Do you start your day with a cup of freshly brewed coffee? Does a cup of tea warm your insides and leave you feeling fresh in the evening? Do you stock up energy drinks in your fridge to help handle late nights?
All these beverages have one thing in common - caffeine.
Caffeine is an organic compound found in plant sources. Caffeine is a legally accepted and consumed psychoactive drug ( a chemical that alters nervous system functions). Caffeine alters a person’s mood, behavior, and energy levels.
While some studies have praised the beneficial effects of caffeine on human health, others warn about the health risks. Why does the same substance lead to different health outcomes?
The answer to these questions is not only applicable to caffeine but also to a lot of other substances.
We are all genetically unique. While some substances produce relatively similar effects on our bodies- many substances, including caffeine, are processed differently in different individuals.
When a drug fails a clinical trial- it does not mean that every individual who took that drug failed to respond. On the other hand, there is no approved drug that works equally well on every individual.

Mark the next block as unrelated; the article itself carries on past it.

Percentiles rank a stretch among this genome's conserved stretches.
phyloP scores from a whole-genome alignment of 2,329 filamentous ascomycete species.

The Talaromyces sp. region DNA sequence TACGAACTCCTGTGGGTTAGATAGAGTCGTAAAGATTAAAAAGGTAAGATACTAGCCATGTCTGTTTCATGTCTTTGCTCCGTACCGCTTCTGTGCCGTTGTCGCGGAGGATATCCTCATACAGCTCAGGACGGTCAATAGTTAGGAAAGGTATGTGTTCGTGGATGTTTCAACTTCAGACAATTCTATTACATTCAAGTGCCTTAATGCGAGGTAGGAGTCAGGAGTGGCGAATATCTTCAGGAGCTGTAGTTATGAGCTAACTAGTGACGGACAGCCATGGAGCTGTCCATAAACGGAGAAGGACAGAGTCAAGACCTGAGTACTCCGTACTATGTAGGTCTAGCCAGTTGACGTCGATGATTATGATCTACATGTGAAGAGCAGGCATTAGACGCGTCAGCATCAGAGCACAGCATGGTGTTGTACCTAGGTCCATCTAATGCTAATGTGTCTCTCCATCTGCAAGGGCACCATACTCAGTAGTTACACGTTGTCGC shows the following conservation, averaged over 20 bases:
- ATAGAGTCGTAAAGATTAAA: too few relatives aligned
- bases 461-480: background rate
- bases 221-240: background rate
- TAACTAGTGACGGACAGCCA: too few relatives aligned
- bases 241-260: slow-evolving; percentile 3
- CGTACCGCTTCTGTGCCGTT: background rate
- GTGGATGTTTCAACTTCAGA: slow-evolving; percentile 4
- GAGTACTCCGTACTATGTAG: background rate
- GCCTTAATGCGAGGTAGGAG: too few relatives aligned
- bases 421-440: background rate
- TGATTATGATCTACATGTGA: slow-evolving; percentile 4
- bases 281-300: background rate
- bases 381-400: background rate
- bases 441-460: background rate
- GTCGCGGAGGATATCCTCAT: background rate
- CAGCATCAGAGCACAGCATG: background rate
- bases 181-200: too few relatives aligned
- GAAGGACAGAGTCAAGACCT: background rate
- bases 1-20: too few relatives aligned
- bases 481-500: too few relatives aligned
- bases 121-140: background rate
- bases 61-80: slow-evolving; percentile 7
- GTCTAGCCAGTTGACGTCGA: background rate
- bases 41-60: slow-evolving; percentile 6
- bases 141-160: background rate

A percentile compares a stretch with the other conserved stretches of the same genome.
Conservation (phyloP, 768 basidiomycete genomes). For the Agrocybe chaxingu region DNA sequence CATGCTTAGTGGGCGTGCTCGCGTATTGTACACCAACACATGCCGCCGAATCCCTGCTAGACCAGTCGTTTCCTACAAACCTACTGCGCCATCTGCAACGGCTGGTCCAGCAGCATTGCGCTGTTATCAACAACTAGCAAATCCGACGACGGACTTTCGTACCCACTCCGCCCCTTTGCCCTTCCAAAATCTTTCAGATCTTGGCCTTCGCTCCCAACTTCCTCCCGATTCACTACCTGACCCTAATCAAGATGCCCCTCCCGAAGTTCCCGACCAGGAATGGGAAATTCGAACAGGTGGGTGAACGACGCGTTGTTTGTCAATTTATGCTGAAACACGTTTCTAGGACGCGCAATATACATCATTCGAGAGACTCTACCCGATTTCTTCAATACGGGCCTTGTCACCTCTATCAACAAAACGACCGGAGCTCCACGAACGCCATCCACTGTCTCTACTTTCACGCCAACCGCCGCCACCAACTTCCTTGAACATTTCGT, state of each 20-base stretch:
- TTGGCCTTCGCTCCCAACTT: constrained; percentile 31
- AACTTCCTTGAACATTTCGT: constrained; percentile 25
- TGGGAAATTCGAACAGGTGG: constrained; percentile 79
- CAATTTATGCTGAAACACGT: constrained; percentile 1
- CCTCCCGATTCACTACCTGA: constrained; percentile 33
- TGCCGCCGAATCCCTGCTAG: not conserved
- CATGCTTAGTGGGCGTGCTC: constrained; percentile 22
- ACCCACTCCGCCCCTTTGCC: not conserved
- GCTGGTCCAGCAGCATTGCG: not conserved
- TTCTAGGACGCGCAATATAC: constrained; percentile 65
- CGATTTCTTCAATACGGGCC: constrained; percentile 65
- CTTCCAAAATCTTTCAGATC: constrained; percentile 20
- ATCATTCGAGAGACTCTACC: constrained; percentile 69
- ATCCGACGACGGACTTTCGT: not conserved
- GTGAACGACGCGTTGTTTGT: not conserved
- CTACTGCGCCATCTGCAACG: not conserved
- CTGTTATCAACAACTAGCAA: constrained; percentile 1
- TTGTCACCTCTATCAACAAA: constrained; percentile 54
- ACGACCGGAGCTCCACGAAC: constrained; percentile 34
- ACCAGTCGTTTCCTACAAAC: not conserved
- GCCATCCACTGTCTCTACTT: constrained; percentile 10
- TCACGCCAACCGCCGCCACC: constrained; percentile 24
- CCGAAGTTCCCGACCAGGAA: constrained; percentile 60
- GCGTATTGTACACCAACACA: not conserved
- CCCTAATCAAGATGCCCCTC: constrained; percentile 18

It is common knowledge that some drugs work really well for some, but not for others. We need higher doses of certain drugs and lower doses of others. There is a dose difference for certain drugs for men, women and children.
Caffeine is no different. Unless the genetics and other factors are accounted for, it will not be easy to say whether caffeine is good or bad for you. Keep reading to find out the unique genetic aspects of caffeine metabolism (processing in the body)
There are about 60 species of plants that can produce caffeine. Few top sources are:
Did you know that about 85% of Americans consume at least one caffeinated drink a day? Coffee remains the most consumed caffeinated drink among adults.
How much caffeine is too much? Do you have to give up on caffeine to lead a healthy lifestyle? Keep reading to know more.